Rogue Trooper Review

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Rogue Trooper BoxRogue Trooper Review

Review by David Lent

Five or Six years ago, I was at Concentric Convention and a friend of mine who deals in used board games asked me if I wanted to take a look at what he was selling.  I immediately saw that he had Rogue Trooper the board game.  Rogue Trooper is a comic book I used to read when I was in the military.  I had no idea that Games Workshop had made a board game for it in 1987.  Without reading the box to see what kind of game it was, I told my friend I wanted it.  Foolishly, I showed my excitement and my friend talked me into paying $50.00 for it.   $50.00 actually isn’t that bad a price for an unplayed copy of this, but I’m usually able to get a better deal than that.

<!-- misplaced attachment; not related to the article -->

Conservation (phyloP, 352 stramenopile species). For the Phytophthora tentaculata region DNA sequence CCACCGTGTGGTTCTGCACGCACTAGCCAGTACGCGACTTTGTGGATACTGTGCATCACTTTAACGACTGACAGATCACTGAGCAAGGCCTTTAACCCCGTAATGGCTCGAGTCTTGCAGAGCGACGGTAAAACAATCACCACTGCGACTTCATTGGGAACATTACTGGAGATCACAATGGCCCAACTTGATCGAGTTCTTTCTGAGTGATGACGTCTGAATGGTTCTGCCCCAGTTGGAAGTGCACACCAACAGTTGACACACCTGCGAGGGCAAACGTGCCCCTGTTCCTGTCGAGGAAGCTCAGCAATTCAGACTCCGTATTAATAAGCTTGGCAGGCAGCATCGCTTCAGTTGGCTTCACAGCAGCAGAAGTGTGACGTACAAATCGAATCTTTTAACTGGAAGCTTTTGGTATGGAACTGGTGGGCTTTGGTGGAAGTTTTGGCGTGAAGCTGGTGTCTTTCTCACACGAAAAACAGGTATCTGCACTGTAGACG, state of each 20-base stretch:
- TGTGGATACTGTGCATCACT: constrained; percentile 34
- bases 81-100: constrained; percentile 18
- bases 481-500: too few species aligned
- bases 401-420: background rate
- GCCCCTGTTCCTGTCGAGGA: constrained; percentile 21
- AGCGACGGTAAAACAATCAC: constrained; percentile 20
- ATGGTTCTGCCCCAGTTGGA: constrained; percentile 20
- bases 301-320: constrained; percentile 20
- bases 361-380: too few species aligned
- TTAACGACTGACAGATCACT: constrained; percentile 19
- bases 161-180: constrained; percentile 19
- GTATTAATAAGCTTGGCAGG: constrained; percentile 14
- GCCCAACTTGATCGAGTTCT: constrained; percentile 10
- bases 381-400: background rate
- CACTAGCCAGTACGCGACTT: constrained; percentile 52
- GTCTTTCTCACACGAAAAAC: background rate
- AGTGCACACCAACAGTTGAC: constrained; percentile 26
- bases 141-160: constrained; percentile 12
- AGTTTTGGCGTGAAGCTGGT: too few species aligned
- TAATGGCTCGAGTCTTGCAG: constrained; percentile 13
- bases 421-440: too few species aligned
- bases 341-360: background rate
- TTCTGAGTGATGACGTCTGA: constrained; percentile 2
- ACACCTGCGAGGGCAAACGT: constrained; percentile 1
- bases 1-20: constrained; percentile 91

When I got home from the convention I excitedly opened the game and was delighted to see that it had six genetic infantry miniatures.  I always wanted a Rogue Trooper miniature.  Next, I read the rules and to my dismay, I found that they were written in a confusing, overly complicated matter and to make matters worse the game was not a shoot ’em up game like I was hoping for.  It was a mission based adventure game where you complete missions in order to find clues to the whereabouts of the traitor.  After reading the rules, I had zero interest in playing the game and it sat on my shelf for five or six years.

A few weeks ago I was looking for something that was a little different to review for this website, so I took Rogue Trooper off the shelf and decided to give it a chance.  It is amazing how a board game box can get noticeable shelf wear by just sitting on a shelf and doing nothing.  I brushed off the dust and started reading the rules.  Just like before, I found the rules to be confusing and written in an overly complicated matter.  However, after studying the examples of play section I found the rules to be actually fairly simple, but poorly explained.